#if($ctx.error) $util.error($ctx.error.message, $ctx.error.type) #end $util.toJson($ctx.result)
  7. Choose Create Function.

Result: You've created the getPicturesByOwner function. Now that the functions have been created, attach a pipeline resolver to the Query.getPicturesByOwner field.

From the schema editor in the AWS AppSync console, on the right side choose Attach Resolver for Query.getPicturesByOwner(id: ID!): [Picture]. On the following page, choose the Convert to pipeline resolver link that appears underneath the data source drop-down list. Use the following for the before mapping template:

#set($result = { "owner": $ctx.args.id, "callerId": $ctx.identity.username }) $util.toJson($result)

In the after mapping template section, use the following:

#foreach($picture in $ctx.result.items) ## prepend "src://" to picture.src property #set($picture['src'] = "src://${picture['src']}") #end $util.toJson($ctx.result.items)

Choose Create Resolver. You have successfully attached your first pipeline resolver. On the same page, add the two functions you created previously. In the functions section, choose Add A Function and then choose or type the name of the first function, isFriend. Add the second function by following the same process for the getPicturesByOwner function. Make sure the isFriend function appears first in the list followed by the getPicturesByOwner function. You can use the up and down arrows to rearrange to order of execution of the functions in the pipeline.

Now that the pipeline resolver is created and you've attached the functions, let's test the newly created GraphQL API.

Testing Your GraphQL API

First, you need to populate pictures and friendships by executing a few mutations using the admin user you created. On the left side of the AWS AppSync console, choose the Queries tab.

createPicture Mutation

  1. In AWS AppSync console, choose the Queries tab.

  2. Choose Login With User Pools.

  3. On the modal, enter the Cognito Sample Client ID that was created by the CloudFormation stack for example, 37solo6mmhh7k4v63cqdfgdg5d).

  4. Enter the user name you passed as parameter to the CloudFormation stack. Default is nadia.

  5. Use the temporary password that was sent to the email you provided as parameter to the CloudFormation stack (for example, UserPoolUserEmail).

  6. Choose Login. You should now see the button renamed to Logout nadia, or whatever user name you chose when creating the CloudFormation stack (that is, UserPoolUsername).

Let's send a few createPicture mutations to populate the pictures table. Execute the following GraphQL query inside the console:

mutation { createPicture(input:{ owner: "nadia" src: "nadia.jpg" }) { id owner src } }

The response should look like below:

{ "data": { "createPicture": { "id": "c6fedbbe-57ad-4da3-860a-ffe8d039882a", "owner": "nadia", "src": "nadia.jpg" } } }

Let's add a few more pictures:

mutation { createPicture(input:{ owner: "shaggy" src: "shaggy.jpg" }) { id owner src } }
mutation { createPicture(input:{ owner: "rex" src: "rex.jpg" }) { id owner src } }

You've added three pictures using nadia as the admin user.

createFriendship Mutation

Let's add a friendship entry. Execute the following mutations in the console.

Note: You must still be logged in as the admin user (the default admin user is nadia).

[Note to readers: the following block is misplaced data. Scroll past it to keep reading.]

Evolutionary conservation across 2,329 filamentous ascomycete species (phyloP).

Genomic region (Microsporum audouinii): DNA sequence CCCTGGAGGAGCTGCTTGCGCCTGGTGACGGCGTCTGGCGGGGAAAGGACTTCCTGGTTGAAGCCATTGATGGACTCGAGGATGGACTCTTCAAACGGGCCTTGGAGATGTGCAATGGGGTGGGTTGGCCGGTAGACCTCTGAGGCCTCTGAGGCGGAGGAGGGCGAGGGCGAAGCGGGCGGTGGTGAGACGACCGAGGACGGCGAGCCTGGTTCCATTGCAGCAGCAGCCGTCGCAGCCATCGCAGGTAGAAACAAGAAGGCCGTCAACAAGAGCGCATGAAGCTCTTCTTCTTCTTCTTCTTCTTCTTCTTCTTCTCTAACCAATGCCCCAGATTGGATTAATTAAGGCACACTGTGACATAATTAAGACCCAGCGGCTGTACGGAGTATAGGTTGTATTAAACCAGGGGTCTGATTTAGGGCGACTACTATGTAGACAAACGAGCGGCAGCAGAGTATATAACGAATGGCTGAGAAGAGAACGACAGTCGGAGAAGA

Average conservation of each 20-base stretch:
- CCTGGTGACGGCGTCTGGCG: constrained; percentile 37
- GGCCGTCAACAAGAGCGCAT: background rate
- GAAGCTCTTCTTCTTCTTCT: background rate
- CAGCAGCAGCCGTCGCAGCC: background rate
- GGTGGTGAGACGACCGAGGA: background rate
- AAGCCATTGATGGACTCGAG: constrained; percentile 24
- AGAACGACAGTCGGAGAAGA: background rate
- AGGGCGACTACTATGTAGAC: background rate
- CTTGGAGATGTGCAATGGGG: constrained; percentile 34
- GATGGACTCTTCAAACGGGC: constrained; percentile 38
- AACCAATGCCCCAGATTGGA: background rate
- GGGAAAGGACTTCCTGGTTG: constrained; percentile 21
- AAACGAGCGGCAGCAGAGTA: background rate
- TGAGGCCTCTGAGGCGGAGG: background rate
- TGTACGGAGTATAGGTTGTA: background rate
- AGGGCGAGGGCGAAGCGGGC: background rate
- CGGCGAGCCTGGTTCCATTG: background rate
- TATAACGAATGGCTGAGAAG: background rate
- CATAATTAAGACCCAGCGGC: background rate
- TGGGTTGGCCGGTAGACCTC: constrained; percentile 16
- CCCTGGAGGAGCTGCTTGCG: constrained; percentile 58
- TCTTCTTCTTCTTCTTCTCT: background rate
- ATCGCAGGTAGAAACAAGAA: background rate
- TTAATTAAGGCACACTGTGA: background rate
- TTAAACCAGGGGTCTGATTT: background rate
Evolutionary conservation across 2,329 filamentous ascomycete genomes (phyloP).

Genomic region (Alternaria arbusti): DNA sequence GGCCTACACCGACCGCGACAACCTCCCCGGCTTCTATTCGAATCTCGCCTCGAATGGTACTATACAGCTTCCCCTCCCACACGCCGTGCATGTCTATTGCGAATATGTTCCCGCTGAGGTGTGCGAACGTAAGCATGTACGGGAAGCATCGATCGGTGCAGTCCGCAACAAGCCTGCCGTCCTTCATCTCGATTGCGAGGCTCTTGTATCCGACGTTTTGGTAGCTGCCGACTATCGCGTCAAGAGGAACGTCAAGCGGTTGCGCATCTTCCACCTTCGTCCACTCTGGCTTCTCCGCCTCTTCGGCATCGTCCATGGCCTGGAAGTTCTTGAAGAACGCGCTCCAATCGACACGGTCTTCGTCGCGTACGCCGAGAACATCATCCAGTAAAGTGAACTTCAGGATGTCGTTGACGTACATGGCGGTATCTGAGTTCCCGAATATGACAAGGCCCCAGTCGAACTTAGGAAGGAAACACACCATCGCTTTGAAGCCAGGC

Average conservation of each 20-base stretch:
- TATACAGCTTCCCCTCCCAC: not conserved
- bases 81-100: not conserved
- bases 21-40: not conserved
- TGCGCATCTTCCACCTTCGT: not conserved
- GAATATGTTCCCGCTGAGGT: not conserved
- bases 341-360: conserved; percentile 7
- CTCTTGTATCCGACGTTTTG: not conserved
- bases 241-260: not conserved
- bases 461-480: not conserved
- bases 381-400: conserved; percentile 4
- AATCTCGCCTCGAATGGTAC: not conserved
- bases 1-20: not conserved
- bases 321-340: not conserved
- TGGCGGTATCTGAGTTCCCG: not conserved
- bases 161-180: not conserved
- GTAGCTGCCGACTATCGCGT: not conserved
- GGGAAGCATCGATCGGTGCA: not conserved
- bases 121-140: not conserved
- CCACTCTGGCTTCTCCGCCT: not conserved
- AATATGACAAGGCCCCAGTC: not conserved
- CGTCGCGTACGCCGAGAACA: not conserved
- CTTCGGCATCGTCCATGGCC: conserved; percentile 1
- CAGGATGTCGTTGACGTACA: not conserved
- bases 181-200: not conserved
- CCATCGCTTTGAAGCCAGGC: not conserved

mutation { createFriendship(id: "nadia", target: "shaggy") }

The response should look like:

{ "data": { "createFriendship": true } }

nadia and shaggy are friends. rex is not friends with anybody.

getPicturesByOwner Query

For this step, log in as the nadia user using Cognito User Pools, using the credentials set up in the beginning of this tutorial. As nadia, retrieve the pictures owned by shaggy.

query { getPicturesByOwner(id: "shaggy") { id owner src } }

Since nadia and shaggy are friends, the query should return the corresponding picture.

{ "data": { "getPicturesByOwner": [ { "id": "05a16fba-cc29-41ee-a8d5-4e791f4f1079", "owner": "shaggy", "src": "src://shaggy.jpg" } ] } }

Similarly, if nadia attempts to retrieve her own pictures, it also succeeds. The pipeline resolver has been optimized to avoid running the isFriend GetItem operation in that case. Try the following query:

query { getPicturesByOwner(id: "nadia") { id owner src } }

If you enable logging on your API (in the Settings pane), set the debug level to ALL, and run the same query again, it returns logs for the field execution. By looking at the logs, you can determine whether the isFriend function returned early at the Request Mapping Template stage:

{ "errors": [], "mappingTemplateType": "Request Mapping", "path": "[getPicturesByOwner]", "resolverArn": "arn:aws:appsync:us-west-2:XXXX:apis/XXXX/types/Query/fields/getPicturesByOwner", "functionArn": "arn:aws:appsync:us-west-2:XXXX:apis/XXXX/functions/o2f42p2jrfdl3dw7s6xub2csdfs", "functionName": "isFriend", "earlyReturnedValue": { "owner": "nadia", "callerId": "nadia" }, "context": { "arguments": { "id": "nadia" }, "prev": { "result": { "owner": "nadia", "callerId": "nadia" } }, "stash": {}, "outErrors": [] }, "fieldInError": false }

The earlyReturnedValue key represents the data that was returned by the #return directive.

Finally, even though rex is a member of the Viewers Cognito UserPool Group, and because rex isn't friends with anybody, he won't be able to access any of the pictures owned by shaggy or nadia. If you log in as rex in the console and execute the following query:

query { getPicturesByOwner(id: "nadia") { id owner src } }

You get the following unauthorized error:

{ "data": { "getPicturesByOwner": null }, "errors": [ { "path": [ "getPicturesByOwner" ], "data": null, "errorType": "Unauthorized", "errorInfo": null, "locations": [ { "line": 2, "column": 9, "sourceName": null } ], "message": "Not Authorized to access getPicturesByOwner on type Query" } ] }

You have successfully implemented complex authorization using pipeline resolvers.